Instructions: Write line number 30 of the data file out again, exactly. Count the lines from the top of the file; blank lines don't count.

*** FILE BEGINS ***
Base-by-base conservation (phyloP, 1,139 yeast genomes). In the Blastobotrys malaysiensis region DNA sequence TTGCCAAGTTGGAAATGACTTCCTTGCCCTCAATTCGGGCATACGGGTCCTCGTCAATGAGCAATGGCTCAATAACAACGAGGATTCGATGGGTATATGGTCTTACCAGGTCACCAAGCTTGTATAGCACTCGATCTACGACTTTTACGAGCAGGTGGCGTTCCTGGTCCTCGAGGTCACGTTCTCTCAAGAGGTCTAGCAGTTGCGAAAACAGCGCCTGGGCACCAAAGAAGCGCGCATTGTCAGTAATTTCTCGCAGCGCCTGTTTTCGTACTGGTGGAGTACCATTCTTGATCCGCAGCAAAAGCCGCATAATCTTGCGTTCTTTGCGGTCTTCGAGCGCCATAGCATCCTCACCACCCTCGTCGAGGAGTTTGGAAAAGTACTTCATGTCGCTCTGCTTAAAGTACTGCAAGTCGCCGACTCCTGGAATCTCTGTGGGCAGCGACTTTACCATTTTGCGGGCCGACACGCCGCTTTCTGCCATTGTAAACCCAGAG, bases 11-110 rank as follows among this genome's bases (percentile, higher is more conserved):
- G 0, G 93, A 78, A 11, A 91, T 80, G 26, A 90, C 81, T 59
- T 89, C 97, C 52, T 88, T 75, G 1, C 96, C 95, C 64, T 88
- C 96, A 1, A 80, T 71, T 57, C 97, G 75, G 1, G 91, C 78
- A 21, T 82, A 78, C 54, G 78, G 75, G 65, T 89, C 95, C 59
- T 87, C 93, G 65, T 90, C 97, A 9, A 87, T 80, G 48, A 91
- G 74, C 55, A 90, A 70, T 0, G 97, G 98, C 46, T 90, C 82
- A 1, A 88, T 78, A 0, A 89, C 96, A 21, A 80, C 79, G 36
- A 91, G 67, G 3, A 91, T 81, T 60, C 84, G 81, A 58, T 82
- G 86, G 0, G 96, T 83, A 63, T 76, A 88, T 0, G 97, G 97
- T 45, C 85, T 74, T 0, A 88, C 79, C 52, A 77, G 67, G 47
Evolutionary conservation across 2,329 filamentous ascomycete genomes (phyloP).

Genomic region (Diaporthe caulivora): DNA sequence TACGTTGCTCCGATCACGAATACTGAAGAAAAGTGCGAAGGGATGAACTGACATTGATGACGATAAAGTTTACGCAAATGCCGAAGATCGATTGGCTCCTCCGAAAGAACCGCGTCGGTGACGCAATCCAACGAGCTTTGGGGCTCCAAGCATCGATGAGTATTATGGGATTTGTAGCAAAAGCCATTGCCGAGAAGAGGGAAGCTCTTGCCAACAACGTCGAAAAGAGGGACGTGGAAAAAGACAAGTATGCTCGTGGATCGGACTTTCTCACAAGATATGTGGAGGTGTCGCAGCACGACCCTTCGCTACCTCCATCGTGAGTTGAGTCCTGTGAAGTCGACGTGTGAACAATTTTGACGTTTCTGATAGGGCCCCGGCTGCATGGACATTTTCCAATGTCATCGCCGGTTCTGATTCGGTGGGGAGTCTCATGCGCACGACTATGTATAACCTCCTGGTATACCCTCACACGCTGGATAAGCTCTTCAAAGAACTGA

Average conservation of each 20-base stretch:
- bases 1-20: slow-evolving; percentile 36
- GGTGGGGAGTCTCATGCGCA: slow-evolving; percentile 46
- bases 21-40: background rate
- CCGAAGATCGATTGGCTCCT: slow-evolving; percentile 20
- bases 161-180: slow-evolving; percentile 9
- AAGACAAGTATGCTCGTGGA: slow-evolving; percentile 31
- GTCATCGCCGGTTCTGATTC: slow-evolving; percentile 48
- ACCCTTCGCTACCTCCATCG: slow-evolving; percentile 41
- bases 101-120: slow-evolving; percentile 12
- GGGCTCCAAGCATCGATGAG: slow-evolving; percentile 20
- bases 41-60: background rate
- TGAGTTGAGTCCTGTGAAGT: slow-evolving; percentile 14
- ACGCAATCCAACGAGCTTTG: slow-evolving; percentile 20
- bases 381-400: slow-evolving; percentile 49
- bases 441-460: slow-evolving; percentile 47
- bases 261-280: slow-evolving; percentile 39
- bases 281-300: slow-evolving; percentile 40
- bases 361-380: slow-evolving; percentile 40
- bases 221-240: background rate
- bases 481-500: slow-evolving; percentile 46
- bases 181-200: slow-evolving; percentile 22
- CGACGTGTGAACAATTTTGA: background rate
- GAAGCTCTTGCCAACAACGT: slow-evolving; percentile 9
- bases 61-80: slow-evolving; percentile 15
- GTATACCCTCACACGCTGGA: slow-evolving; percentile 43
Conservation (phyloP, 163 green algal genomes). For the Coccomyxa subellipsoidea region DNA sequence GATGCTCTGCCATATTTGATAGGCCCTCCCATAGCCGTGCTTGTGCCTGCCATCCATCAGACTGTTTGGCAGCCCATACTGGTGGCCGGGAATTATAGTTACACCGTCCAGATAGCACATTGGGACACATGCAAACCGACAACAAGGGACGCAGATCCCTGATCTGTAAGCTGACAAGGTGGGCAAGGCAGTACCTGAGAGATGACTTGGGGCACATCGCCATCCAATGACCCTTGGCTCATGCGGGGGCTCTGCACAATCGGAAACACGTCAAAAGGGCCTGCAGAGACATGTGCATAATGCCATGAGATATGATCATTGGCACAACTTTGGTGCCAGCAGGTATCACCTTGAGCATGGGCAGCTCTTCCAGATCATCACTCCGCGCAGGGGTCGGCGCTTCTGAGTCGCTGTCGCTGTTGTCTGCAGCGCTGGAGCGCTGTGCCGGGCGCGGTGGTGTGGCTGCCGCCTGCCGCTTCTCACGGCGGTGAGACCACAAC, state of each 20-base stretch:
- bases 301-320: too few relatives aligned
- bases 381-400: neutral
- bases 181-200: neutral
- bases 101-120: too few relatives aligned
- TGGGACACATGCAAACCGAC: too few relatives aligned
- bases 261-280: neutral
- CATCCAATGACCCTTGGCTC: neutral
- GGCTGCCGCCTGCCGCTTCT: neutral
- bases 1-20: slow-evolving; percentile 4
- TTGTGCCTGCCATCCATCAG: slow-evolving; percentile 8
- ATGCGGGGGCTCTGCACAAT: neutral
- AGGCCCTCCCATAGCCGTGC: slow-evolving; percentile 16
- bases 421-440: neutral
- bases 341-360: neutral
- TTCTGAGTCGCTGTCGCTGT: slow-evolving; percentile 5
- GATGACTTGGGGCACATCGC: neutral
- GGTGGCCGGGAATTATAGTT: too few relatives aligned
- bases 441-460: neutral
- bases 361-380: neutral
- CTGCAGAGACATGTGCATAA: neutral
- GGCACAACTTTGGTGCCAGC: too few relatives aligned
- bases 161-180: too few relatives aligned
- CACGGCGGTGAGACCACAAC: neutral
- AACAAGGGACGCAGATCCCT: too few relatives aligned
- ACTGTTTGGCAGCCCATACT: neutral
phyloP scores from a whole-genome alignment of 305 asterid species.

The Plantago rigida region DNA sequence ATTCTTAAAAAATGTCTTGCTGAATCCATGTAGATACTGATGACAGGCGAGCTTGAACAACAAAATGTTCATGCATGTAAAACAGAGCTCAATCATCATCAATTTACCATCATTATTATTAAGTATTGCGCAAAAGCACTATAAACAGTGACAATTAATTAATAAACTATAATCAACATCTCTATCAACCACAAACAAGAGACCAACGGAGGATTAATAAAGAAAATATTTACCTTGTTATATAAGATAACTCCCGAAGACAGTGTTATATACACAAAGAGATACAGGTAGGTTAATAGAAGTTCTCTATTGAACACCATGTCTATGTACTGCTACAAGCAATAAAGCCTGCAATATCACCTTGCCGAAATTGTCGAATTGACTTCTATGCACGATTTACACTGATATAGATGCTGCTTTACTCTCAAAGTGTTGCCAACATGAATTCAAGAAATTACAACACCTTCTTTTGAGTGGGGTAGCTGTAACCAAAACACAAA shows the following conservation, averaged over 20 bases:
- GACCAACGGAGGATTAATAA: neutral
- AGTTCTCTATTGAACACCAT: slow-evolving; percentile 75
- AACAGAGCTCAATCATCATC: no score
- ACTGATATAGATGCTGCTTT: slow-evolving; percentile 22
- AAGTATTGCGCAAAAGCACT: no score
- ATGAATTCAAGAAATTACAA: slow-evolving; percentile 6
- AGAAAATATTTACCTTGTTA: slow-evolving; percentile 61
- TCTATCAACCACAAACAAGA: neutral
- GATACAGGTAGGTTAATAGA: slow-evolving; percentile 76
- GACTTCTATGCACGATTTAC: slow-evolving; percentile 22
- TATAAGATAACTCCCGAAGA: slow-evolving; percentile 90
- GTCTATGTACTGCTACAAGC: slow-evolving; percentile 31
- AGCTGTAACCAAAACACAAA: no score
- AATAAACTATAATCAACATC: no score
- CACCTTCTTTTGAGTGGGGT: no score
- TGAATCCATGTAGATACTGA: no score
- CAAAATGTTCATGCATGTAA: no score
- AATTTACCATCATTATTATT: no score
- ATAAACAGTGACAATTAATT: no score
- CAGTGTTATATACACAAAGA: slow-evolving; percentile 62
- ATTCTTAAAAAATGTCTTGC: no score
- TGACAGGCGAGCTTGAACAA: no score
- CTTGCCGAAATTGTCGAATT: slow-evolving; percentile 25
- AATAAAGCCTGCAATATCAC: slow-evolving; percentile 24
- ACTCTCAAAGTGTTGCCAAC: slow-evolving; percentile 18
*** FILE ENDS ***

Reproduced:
- bases 261-280: slow-evolving; percentile 39